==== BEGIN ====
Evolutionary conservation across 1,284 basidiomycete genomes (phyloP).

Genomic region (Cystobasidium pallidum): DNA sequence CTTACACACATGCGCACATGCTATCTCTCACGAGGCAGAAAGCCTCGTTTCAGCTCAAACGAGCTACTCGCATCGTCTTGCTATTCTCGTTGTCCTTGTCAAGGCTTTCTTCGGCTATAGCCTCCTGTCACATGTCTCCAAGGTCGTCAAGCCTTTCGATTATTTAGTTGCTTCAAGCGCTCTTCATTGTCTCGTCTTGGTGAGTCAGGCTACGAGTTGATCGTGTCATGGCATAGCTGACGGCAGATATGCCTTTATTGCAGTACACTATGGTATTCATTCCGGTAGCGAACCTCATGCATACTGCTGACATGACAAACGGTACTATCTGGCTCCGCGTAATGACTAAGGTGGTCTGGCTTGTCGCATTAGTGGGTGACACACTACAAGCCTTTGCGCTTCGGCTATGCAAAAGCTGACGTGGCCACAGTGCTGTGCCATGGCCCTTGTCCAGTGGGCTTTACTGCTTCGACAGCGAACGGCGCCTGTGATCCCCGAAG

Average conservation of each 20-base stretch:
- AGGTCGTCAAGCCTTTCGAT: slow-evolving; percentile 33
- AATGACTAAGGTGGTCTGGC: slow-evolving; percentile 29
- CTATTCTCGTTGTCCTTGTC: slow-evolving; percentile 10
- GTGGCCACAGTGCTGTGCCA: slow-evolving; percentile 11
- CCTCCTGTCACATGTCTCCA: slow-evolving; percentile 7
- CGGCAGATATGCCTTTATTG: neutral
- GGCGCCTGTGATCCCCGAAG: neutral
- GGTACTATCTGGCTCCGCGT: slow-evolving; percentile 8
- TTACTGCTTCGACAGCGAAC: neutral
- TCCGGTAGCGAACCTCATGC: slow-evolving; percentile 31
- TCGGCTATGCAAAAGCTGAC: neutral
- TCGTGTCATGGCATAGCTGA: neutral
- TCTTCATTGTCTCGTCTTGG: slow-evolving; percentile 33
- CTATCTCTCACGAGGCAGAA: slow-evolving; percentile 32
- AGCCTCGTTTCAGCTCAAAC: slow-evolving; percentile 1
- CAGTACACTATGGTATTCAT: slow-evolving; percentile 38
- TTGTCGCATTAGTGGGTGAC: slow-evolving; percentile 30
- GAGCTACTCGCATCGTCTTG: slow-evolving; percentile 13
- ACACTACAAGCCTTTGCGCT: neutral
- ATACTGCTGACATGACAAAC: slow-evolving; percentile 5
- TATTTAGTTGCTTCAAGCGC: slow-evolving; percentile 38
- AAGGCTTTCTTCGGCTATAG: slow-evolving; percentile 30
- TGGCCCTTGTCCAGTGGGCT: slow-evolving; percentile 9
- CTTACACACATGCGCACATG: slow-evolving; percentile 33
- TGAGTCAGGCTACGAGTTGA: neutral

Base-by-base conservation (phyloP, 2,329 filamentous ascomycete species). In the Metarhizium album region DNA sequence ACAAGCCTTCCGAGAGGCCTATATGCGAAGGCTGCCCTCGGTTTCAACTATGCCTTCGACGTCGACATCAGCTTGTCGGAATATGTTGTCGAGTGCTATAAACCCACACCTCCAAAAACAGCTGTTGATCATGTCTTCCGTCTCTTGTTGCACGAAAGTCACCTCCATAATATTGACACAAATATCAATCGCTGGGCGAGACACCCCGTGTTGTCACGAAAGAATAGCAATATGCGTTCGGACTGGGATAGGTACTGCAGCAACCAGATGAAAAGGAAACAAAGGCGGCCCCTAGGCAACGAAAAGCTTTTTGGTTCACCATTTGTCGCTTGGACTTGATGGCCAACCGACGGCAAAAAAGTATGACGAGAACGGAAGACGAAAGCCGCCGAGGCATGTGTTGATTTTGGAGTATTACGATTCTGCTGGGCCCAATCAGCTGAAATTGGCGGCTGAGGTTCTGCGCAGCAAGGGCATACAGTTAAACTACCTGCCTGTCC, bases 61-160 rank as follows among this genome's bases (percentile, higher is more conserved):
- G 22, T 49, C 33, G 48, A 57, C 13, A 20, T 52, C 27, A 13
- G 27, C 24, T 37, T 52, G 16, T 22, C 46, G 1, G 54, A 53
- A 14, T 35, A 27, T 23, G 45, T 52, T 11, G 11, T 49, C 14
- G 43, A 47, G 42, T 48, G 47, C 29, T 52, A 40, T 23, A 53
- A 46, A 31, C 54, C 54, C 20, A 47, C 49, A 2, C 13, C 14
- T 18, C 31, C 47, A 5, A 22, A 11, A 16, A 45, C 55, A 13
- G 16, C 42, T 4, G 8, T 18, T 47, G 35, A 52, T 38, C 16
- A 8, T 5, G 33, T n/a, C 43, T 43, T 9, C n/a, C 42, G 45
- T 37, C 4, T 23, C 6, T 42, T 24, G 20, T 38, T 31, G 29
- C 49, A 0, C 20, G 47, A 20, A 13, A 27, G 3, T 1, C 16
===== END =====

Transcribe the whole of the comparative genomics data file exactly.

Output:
Evolutionary conservation across 1,284 basidiomycete genomes (phyloP).

Genomic region (Cystobasidium pallidum): DNA sequence CTTACACACATGCGCACATGCTATCTCTCACGAGGCAGAAAGCCTCGTTTCAGCTCAAACGAGCTACTCGCATCGTCTTGCTATTCTCGTTGTCCTTGTCAAGGCTTTCTTCGGCTATAGCCTCCTGTCACATGTCTCCAAGGTCGTCAAGCCTTTCGATTATTTAGTTGCTTCAAGCGCTCTTCATTGTCTCGTCTTGGTGAGTCAGGCTACGAGTTGATCGTGTCATGGCATAGCTGACGGCAGATATGCCTTTATTGCAGTACACTATGGTATTCATTCCGGTAGCGAACCTCATGCATACTGCTGACATGACAAACGGTACTATCTGGCTCCGCGTAATGACTAAGGTGGTCTGGCTTGTCGCATTAGTGGGTGACACACTACAAGCCTTTGCGCTTCGGCTATGCAAAAGCTGACGTGGCCACAGTGCTGTGCCATGGCCCTTGTCCAGTGGGCTTTACTGCTTCGACAGCGAACGGCGCCTGTGATCCCCGAAG

Average conservation of each 20-base stretch:
- AGGTCGTCAAGCCTTTCGAT: slow-evolving; percentile 33
- AATGACTAAGGTGGTCTGGC: slow-evolving; percentile 29
- CTATTCTCGTTGTCCTTGTC: slow-evolving; percentile 10
- GTGGCCACAGTGCTGTGCCA: slow-evolving; percentile 11
- CCTCCTGTCACATGTCTCCA: slow-evolving; percentile 7
- CGGCAGATATGCCTTTATTG: neutral
- GGCGCCTGTGATCCCCGAAG: neutral
- GGTACTATCTGGCTCCGCGT: slow-evolving; percentile 8
- TTACTGCTTCGACAGCGAAC: neutral
- TCCGGTAGCGAACCTCATGC: slow-evolving; percentile 31
- TCGGCTATGCAAAAGCTGAC: neutral
- TCGTGTCATGGCATAGCTGA: neutral
- TCTTCATTGTCTCGTCTTGG: slow-evolving; percentile 33
- CTATCTCTCACGAGGCAGAA: slow-evolving; percentile 32
- AGCCTCGTTTCAGCTCAAAC: slow-evolving; percentile 1
- CAGTACACTATGGTATTCAT: slow-evolving; percentile 38
- TTGTCGCATTAGTGGGTGAC: slow-evolving; percentile 30
- GAGCTACTCGCATCGTCTTG: slow-evolving; percentile 13
- ACACTACAAGCCTTTGCGCT: neutral
- ATACTGCTGACATGACAAAC: slow-evolving; percentile 5
- TATTTAGTTGCTTCAAGCGC: slow-evolving; percentile 38
- AAGGCTTTCTTCGGCTATAG: slow-evolving; percentile 30
- TGGCCCTTGTCCAGTGGGCT: slow-evolving; percentile 9
- CTTACACACATGCGCACATG: slow-evolving; percentile 33
- TGAGTCAGGCTACGAGTTGA: neutral

Base-by-base conservation (phyloP, 2,329 filamentous ascomycete species). In the Metarhizium album region DNA sequence ACAAGCCTTCCGAGAGGCCTATATGCGAAGGCTGCCCTCGGTTTCAACTATGCCTTCGACGTCGACATCAGCTTGTCGGAATATGTTGTCGAGTGCTATAAACCCACACCTCCAAAAACAGCTGTTGATCATGTCTTCCGTCTCTTGTTGCACGAAAGTCACCTCCATAATATTGACACAAATATCAATCGCTGGGCGAGACACCCCGTGTTGTCACGAAAGAATAGCAATATGCGTTCGGACTGGGATAGGTACTGCAGCAACCAGATGAAAAGGAAACAAAGGCGGCCCCTAGGCAACGAAAAGCTTTTTGGTTCACCATTTGTCGCTTGGACTTGATGGCCAACCGACGGCAAAAAAGTATGACGAGAACGGAAGACGAAAGCCGCCGAGGCATGTGTTGATTTTGGAGTATTACGATTCTGCTGGGCCCAATCAGCTGAAATTGGCGGCTGAGGTTCTGCGCAGCAAGGGCATACAGTTAAACTACCTGCCTGTCC, bases 61-160 rank as follows among this genome's bases (percentile, higher is more conserved):
- G 22, T 49, C 33, G 48, A 57, C 13, A 20, T 52, C 27, A 13
- G 27, C 24, T 37, T 52, G 16, T 22, C 46, G 1, G 54, A 53
- A 14, T 35, A 27, T 23, G 45, T 52, T 11, G 11, T 49, C 14
- G 43, A 47, G 42, T 48, G 47, C 29, T 52, A 40, T 23, A 53
- A 46, A 31, C 54, C 54, C 20, A 47, C 49, A 2, C 13, C 14
- T 18, C 31, C 47, A 5, A 22, A 11, A 16, A 45, C 55, A 13
- G 16, C 42, T 4, G 8, T 18, T 47, G 35, A 52, T 38, C 16
- A 8, T 5, G 33, T n/a, C 43, T 43, T 9, C n/a, C 42, G 45
- T 37, C 4, T 23, C 6, T 42, T 24, G 20, T 38, T 31, G 29
- C 49, A 0, C 20, G 47, A 20, A 13, A 27, G 3, T 1, C 16